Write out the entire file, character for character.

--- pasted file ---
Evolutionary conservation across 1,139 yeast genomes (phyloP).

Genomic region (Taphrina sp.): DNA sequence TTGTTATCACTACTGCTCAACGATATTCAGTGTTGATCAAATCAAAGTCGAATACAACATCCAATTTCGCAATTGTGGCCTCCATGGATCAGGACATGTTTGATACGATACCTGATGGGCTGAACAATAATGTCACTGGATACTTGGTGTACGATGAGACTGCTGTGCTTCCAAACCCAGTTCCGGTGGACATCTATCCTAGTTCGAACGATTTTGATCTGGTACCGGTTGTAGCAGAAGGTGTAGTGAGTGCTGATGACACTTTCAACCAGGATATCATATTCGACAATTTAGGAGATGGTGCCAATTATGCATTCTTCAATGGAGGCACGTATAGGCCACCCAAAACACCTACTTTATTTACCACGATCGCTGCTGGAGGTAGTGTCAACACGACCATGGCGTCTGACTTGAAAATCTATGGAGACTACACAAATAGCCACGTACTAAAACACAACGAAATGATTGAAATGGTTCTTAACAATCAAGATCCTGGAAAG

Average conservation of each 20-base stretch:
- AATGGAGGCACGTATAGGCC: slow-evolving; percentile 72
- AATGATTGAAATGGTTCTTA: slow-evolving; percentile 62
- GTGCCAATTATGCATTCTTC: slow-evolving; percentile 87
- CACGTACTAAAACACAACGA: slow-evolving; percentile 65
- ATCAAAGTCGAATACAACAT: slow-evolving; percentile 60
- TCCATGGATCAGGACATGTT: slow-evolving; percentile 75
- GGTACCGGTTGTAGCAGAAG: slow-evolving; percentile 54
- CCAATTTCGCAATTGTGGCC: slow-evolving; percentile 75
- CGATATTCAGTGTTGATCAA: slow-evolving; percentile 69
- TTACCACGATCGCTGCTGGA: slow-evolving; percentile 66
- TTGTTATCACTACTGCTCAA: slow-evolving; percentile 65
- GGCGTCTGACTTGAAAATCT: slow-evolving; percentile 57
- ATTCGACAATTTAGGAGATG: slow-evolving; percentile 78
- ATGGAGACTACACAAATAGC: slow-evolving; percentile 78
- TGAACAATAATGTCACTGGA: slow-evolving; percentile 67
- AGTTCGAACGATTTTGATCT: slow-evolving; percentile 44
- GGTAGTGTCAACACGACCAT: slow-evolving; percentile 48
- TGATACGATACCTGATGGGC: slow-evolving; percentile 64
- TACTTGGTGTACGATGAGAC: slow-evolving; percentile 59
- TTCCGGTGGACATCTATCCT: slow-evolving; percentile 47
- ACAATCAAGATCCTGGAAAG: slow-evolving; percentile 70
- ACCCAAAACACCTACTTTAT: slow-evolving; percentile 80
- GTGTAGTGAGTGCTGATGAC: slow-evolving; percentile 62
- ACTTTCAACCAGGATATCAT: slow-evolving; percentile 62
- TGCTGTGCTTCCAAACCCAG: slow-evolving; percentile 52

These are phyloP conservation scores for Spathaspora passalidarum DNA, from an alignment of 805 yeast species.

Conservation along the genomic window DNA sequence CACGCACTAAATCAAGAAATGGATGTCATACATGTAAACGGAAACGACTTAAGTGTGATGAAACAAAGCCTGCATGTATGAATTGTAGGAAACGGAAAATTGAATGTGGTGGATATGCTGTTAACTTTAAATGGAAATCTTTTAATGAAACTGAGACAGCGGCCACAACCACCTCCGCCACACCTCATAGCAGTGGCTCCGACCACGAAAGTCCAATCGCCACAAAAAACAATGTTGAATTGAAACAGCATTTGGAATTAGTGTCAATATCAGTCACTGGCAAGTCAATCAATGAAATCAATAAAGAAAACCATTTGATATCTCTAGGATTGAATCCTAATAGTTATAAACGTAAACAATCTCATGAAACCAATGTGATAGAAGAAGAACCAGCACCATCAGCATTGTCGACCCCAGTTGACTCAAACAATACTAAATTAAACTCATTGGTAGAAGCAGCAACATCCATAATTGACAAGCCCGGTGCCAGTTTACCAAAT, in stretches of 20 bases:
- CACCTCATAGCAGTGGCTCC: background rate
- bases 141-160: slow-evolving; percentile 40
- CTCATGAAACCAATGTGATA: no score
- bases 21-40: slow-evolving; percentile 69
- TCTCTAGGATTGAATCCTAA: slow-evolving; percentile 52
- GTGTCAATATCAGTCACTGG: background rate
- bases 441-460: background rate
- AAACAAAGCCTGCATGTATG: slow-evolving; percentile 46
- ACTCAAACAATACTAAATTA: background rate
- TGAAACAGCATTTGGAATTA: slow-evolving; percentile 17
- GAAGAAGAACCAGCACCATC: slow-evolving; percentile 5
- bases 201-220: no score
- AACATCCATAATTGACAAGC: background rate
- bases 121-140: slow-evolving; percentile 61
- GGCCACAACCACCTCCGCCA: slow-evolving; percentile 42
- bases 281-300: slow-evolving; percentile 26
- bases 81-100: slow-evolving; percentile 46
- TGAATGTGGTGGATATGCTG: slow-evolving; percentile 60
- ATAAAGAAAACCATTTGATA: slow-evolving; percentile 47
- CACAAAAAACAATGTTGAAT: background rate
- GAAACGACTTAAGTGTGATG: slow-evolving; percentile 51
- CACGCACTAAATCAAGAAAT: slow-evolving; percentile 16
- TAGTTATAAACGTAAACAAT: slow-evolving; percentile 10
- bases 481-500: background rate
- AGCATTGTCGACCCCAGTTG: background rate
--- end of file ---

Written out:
Evolutionary conservation across 1,139 yeast genomes (phyloP).

Genomic region (Taphrina sp.): DNA sequence TTGTTATCACTACTGCTCAACGATATTCAGTGTTGATCAAATCAAAGTCGAATACAACATCCAATTTCGCAATTGTGGCCTCCATGGATCAGGACATGTTTGATACGATACCTGATGGGCTGAACAATAATGTCACTGGATACTTGGTGTACGATGAGACTGCTGTGCTTCCAAACCCAGTTCCGGTGGACATCTATCCTAGTTCGAACGATTTTGATCTGGTACCGGTTGTAGCAGAAGGTGTAGTGAGTGCTGATGACACTTTCAACCAGGATATCATATTCGACAATTTAGGAGATGGTGCCAATTATGCATTCTTCAATGGAGGCACGTATAGGCCACCCAAAACACCTACTTTATTTACCACGATCGCTGCTGGAGGTAGTGTCAACACGACCATGGCGTCTGACTTGAAAATCTATGGAGACTACACAAATAGCCACGTACTAAAACACAACGAAATGATTGAAATGGTTCTTAACAATCAAGATCCTGGAAAG

Average conservation of each 20-base stretch:
- AATGGAGGCACGTATAGGCC: slow-evolving; percentile 72
- AATGATTGAAATGGTTCTTA: slow-evolving; percentile 62
- GTGCCAATTATGCATTCTTC: slow-evolving; percentile 87
- CACGTACTAAAACACAACGA: slow-evolving; percentile 65
- ATCAAAGTCGAATACAACAT: slow-evolving; percentile 60
- TCCATGGATCAGGACATGTT: slow-evolving; percentile 75
- GGTACCGGTTGTAGCAGAAG: slow-evolving; percentile 54
- CCAATTTCGCAATTGTGGCC: slow-evolving; percentile 75
- CGATATTCAGTGTTGATCAA: slow-evolving; percentile 69
- TTACCACGATCGCTGCTGGA: slow-evolving; percentile 66
- TTGTTATCACTACTGCTCAA: slow-evolving; percentile 65
- GGCGTCTGACTTGAAAATCT: slow-evolving; percentile 57
- ATTCGACAATTTAGGAGATG: slow-evolving; percentile 78
- ATGGAGACTACACAAATAGC: slow-evolving; percentile 78
- TGAACAATAATGTCACTGGA: slow-evolving; percentile 67
- AGTTCGAACGATTTTGATCT: slow-evolving; percentile 44
- GGTAGTGTCAACACGACCAT: slow-evolving; percentile 48
- TGATACGATACCTGATGGGC: slow-evolving; percentile 64
- TACTTGGTGTACGATGAGAC: slow-evolving; percentile 59
- TTCCGGTGGACATCTATCCT: slow-evolving; percentile 47
- ACAATCAAGATCCTGGAAAG: slow-evolving; percentile 70
- ACCCAAAACACCTACTTTAT: slow-evolving; percentile 80
- GTGTAGTGAGTGCTGATGAC: slow-evolving; percentile 62
- ACTTTCAACCAGGATATCAT: slow-evolving; percentile 62
- TGCTGTGCTTCCAAACCCAG: slow-evolving; percentile 52

These are phyloP conservation scores for Spathaspora passalidarum DNA, from an alignment of 805 yeast species.

Conservation along the genomic window DNA sequence CACGCACTAAATCAAGAAATGGATGTCATACATGTAAACGGAAACGACTTAAGTGTGATGAAACAAAGCCTGCATGTATGAATTGTAGGAAACGGAAAATTGAATGTGGTGGATATGCTGTTAACTTTAAATGGAAATCTTTTAATGAAACTGAGACAGCGGCCACAACCACCTCCGCCACACCTCATAGCAGTGGCTCCGACCACGAAAGTCCAATCGCCACAAAAAACAATGTTGAATTGAAACAGCATTTGGAATTAGTGTCAATATCAGTCACTGGCAAGTCAATCAATGAAATCAATAAAGAAAACCATTTGATATCTCTAGGATTGAATCCTAATAGTTATAAACGTAAACAATCTCATGAAACCAATGTGATAGAAGAAGAACCAGCACCATCAGCATTGTCGACCCCAGTTGACTCAAACAATACTAAATTAAACTCATTGGTAGAAGCAGCAACATCCATAATTGACAAGCCCGGTGCCAGTTTACCAAAT, in stretches of 20 bases:
- CACCTCATAGCAGTGGCTCC: background rate
- bases 141-160: slow-evolving; percentile 40
- CTCATGAAACCAATGTGATA: no score
- bases 21-40: slow-evolving; percentile 69
- TCTCTAGGATTGAATCCTAA: slow-evolving; percentile 52
- GTGTCAATATCAGTCACTGG: background rate
- bases 441-460: background rate
- AAACAAAGCCTGCATGTATG: slow-evolving; percentile 46
- ACTCAAACAATACTAAATTA: background rate
- TGAAACAGCATTTGGAATTA: slow-evolving; percentile 17
- GAAGAAGAACCAGCACCATC: slow-evolving; percentile 5
- bases 201-220: no score
- AACATCCATAATTGACAAGC: background rate
- bases 121-140: slow-evolving; percentile 61
- GGCCACAACCACCTCCGCCA: slow-evolving; percentile 42
- bases 281-300: slow-evolving; percentile 26
- bases 81-100: slow-evolving; percentile 46
- TGAATGTGGTGGATATGCTG: slow-evolving; percentile 60
- ATAAAGAAAACCATTTGATA: slow-evolving; percentile 47
- CACAAAAAACAATGTTGAAT: background rate
- GAAACGACTTAAGTGTGATG: slow-evolving; percentile 51
- CACGCACTAAATCAAGAAAT: slow-evolving; percentile 16
- TAGTTATAAACGTAAACAAT: slow-evolving; percentile 10
- bases 481-500: background rate
- AGCATTGTCGACCCCAGTTG: background rate